On-the-job criticism may hurt your back as well as your feelings, according to researchers.
A study found that workers who are subjected to criticism when carrying out physical tasks on the job may be more likely to injure themselves.
Drs. William Marras and Catherine Heaney of Ohio State University in Columbus and colleagues evaluated 25 college student volunteers.
The students, wearing a device that monitors motion and measures stresses on the spine, were asked to lift a 25-pound box under different emotional circumstances.
The findings are published in the Dec. 1 issue of the journal Spine.
During the first session, the students were encouraged by the researcher with accolades such as, "Good job!" and "Way to go!"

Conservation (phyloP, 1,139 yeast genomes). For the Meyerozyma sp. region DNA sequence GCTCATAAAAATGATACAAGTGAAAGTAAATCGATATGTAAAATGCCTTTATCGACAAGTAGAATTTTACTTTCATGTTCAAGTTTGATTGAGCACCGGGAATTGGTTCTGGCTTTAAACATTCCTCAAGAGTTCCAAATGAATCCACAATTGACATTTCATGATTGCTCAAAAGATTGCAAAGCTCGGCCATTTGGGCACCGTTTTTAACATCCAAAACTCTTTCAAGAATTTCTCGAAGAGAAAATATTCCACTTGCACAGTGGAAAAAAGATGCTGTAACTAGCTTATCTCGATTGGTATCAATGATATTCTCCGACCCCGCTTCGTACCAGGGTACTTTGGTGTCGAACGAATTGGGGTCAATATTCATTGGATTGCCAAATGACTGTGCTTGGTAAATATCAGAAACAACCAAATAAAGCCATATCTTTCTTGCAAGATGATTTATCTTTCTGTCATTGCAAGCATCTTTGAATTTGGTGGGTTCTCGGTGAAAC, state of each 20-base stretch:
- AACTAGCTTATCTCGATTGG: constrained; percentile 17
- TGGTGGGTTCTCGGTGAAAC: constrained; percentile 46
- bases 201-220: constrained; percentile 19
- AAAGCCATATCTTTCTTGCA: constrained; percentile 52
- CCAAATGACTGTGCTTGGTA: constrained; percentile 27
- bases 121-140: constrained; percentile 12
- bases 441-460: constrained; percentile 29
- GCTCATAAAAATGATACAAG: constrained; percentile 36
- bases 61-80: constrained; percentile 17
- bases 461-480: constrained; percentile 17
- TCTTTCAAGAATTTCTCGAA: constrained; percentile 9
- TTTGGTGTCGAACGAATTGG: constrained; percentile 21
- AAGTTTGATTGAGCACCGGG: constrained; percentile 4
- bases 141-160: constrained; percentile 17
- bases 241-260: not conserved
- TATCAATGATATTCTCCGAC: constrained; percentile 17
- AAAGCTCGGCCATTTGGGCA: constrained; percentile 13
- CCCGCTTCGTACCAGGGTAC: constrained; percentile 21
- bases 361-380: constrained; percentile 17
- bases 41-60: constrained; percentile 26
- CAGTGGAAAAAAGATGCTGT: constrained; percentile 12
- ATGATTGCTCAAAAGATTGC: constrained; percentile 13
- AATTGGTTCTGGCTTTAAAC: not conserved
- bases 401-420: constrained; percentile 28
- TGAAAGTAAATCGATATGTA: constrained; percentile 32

Later, the students were led to believe that they were not lifting properly and were criticized with statements like, "You can do better than that" and "What happened this time?"
After each lift, the students had their blood pressure and heart rate measured.
All but two of the students had an increase in blood pressure during the second half of the experiment, suggesting they were stressed.
The authors reported that introverted participants had an increase in spinal compression by as much as 14 percent and an increase of sideways forces on the spine by 27 percent during the negative comments.
Extroverts, on the other hand, were impacted only slightly by the negative comments.
"The criticism just rolled right off the extroverts, but introverts changed the way they used their muscles, so that lifting became much more mechanically stressful," said Marras.
"Sometimes, work isn''t physically demanding, but psychologically demanding," noted Heaney. "We found that psychological stress seems to amplify the physical demands of lifting for certain personality types."
by Virginia Sutcliffe